Facing no challengers, Moore promises “more of the same”

Biggest accomplishment was restoring reputation of Rossland, mayor says

It’s about the best endorsement a politician can receive, but Kathy Moore says being acclaimed for another four-year term is a mixed blessing.

“I think it’s great because I like to think the community is satisfied with the work I’ve been doing,”says Moore. “But I do believe it would have been better for the community to have a choice.

“I’d rather people could have voted for me, rather than being stuck with me,” she says, laughing.

What Rossland residents are “stuck with” — or have endorsed for another four years, to be more charitable — is a mayor who says she worked hard to be open and accessible, while facing the rebuilding of the city government after several rough years.

“I think a major accomplishment was turning around the reputation of the City of Rossland for other levels of government, for other local governments and the province, who were watching us most closely,” Moore says.

“We had a lot of changes to make for how the city was run and how we accounted for how we spent taxpayers’ money,” she adds. “And I think that by hiring the staff we have now, who are just completely wonderful and very competent, who are accurate in their reporting, well, we have really changed the culture of city hall … and this is really important.”

While she’s facing no challengers, it’s not the same for council. Fourteen people are competing for the six seats on council. Moore says there are two ways of looking at why there’s so much interest in running.

“For one, maybe people saw how much fun people had on council last year and they wanted in,” she says. “One thing that made it so good was that there were no personal alliances, there was always civil dialogue even when we disagreed. Everyone remained friends and we all genuinely liked and respected each other. You don’t always see that in municipal government.

“Then there are always people who want to see change,” she continues. “If you look at the list of 14, probably not everyone is keen on what is going on with the city recently.

“I’m sure there are people who say ‘I want to get on council and change the decisions.’

Moore says she won’t be endorsing any candidates, however.

“I know the majority at least in passing, if not well,” she says. There are some great names there — people who are community-minded, ethical, honest, smart, experienced, with no drama. I see lots of good characteristics that make a strong council, in the majority of people who are running.”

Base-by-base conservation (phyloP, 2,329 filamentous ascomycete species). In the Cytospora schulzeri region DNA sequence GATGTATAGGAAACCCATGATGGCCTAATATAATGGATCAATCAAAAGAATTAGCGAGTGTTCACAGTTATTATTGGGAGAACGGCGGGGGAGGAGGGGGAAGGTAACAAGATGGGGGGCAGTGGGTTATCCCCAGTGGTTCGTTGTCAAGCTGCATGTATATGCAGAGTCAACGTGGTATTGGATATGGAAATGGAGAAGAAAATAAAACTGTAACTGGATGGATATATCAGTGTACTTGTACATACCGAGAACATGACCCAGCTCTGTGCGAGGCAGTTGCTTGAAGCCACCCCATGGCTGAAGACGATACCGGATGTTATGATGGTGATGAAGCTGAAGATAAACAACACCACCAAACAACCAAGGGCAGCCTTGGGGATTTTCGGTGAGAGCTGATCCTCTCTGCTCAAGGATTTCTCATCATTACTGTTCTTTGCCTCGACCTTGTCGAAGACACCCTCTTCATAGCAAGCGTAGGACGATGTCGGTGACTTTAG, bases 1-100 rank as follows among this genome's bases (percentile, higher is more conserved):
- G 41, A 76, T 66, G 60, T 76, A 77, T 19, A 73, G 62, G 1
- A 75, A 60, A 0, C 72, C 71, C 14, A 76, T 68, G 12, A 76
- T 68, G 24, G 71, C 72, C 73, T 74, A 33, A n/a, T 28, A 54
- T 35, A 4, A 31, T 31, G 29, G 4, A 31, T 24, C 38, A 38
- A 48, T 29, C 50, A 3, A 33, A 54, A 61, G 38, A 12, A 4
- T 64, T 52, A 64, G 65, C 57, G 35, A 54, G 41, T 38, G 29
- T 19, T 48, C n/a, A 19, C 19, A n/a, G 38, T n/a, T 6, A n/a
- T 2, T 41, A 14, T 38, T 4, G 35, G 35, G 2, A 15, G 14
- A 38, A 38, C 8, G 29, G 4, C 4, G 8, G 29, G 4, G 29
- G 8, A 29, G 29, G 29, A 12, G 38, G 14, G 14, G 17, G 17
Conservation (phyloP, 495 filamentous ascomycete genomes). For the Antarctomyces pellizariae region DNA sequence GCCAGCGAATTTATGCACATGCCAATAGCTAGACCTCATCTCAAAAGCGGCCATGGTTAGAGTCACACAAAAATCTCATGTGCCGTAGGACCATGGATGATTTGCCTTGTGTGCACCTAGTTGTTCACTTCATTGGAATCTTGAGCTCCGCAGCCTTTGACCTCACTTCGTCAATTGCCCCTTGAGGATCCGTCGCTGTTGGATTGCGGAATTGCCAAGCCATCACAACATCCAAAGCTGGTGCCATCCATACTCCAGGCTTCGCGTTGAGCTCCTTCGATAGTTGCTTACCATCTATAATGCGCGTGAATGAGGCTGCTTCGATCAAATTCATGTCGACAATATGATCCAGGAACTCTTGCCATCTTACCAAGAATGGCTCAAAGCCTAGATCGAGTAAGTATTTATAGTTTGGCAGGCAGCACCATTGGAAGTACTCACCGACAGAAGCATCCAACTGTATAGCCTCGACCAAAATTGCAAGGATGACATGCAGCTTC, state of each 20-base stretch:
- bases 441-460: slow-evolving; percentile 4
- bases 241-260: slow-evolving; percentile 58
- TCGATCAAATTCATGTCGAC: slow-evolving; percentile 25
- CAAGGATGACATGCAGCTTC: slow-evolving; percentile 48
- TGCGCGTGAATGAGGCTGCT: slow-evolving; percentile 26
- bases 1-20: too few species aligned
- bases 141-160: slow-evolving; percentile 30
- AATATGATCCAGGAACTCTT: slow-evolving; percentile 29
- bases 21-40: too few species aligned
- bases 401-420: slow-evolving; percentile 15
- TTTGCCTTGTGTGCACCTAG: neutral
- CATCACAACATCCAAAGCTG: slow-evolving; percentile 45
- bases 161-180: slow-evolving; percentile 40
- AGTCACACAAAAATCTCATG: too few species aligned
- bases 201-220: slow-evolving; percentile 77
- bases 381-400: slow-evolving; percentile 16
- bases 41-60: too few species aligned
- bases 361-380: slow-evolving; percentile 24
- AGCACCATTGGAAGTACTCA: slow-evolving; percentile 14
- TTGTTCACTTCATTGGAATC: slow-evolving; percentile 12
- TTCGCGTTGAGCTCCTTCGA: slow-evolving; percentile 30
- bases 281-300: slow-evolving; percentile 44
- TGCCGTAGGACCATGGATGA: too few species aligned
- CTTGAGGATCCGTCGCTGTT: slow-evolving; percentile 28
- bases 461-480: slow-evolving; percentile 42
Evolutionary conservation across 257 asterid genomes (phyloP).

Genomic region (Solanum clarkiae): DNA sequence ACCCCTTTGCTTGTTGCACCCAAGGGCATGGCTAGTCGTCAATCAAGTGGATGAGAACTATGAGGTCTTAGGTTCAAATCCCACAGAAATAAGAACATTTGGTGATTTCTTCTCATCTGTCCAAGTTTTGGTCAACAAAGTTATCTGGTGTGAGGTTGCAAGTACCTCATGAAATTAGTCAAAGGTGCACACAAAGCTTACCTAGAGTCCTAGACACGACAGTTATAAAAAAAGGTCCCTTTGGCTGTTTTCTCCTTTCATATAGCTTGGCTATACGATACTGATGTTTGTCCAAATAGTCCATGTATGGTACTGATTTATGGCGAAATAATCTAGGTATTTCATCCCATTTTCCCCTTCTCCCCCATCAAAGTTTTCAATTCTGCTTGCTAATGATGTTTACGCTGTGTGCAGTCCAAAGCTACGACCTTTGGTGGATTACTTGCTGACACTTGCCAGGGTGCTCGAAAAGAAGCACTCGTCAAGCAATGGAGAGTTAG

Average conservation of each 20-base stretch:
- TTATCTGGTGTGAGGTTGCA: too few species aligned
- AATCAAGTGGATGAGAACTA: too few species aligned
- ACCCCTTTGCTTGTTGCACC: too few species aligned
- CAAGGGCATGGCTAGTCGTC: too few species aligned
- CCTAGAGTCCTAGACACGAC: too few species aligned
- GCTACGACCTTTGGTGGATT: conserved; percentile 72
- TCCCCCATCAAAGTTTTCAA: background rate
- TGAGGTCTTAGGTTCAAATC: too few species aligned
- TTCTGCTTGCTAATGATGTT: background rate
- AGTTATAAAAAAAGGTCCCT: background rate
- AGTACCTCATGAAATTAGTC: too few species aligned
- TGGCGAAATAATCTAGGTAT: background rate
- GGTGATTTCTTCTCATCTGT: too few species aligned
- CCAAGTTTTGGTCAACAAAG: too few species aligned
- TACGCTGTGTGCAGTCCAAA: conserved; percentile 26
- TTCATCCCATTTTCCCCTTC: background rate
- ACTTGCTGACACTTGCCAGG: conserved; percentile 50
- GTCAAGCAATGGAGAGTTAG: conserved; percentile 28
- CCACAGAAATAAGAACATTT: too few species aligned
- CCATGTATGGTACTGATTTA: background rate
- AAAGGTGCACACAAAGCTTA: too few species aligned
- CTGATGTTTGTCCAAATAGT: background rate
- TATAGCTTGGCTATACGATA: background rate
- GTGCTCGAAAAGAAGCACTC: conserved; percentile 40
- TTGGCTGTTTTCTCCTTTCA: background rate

“I certainly have my opinion but I am going to work with whoever is elected. So I feel awkward saying ‘I want Bob over Sue.’ I want the community to decide and I just trust in the wisdom of the voters to make the right choices.”

As for a platform, Moore says she feels people have endorsed her to provide more of the same.

“I want to keep the city going the way it is, going with good, competent staff, good financial reporting, and that’s the nuts and bolts of local government,” she says. “I want to keep that going smoothly and I want to keep civil and respectful discourse at the council table.

“The last council wasn’t about personalities. I’ve seen that in the past and it’s very dysfunctional. This council was very functional.”

Over the next four years “you’re going to get the same thing,” Moore says. “I don’t play favourites, and as for the community, I want to hear from everybody, whatever their opinion.

“As a team we were able to make community feel welcome at City Hall and our council meetings, and I want to continue with that.”

Get local stories you won't find anywhere else right to your inbox.
Sign up here

Just Posted

Salmo RCMP report drug bust

Fentanyl, methamphetamine and cocaine were seized along with Canadian cash

West Kootenay SPCA hopes you’ll have a heart for Cupid

Cat who tangled with a bobcat seeking a permanent home

New ‘hub’ model takes regional approach to doctor recruitment in West Kootenay

Kootenay-Boundary a provincial leader in effectively attracting doctors to work here

The Rossland Skating Club year end show

Year end show for Rossland Skating Club

Not Your Typical Sonata to entertain and support a Rossland charity

Admission proceeds will go to supporting “Cycling Without Age”

VIDEO: 2020 BC Winter Games wrap up in Fort St. John as torch passes to Maple Ridge

More than 1,000 athletes competed in the 2020 BC Winter Games

Still six cases of COVID-19 in B.C. despite reports of Air Canada passenger: ministry

Health ministry wouldn’t comment on specific flight routes

Violent ends to past Indigenous protests haunt Trudeau government

Trudeau adopted a more assertive tone Friday, insisting the barricade must come down

HIGHLIGHTS: Day one and two at the 2020 BC Winter Games

Athletes had sunny – but cold – weather to work with in Fort St. John

B.C. money laundering inquiry to begin amid hopes for answers, accountability

Eby argued that most B.C. residents already know the previous government, at best, turned a blind eye

Blockades remain in place as Wet’suwet’en hereditary chiefs returning to B.C.

Hereditary Chief Woos said they are ready to engage in nation-to-nation talks with the B.C.

Tyler Toffoli scores twice, Canucks crush Bruins 9-3

Stecher, Miller each add three points for Vancouver

Most Read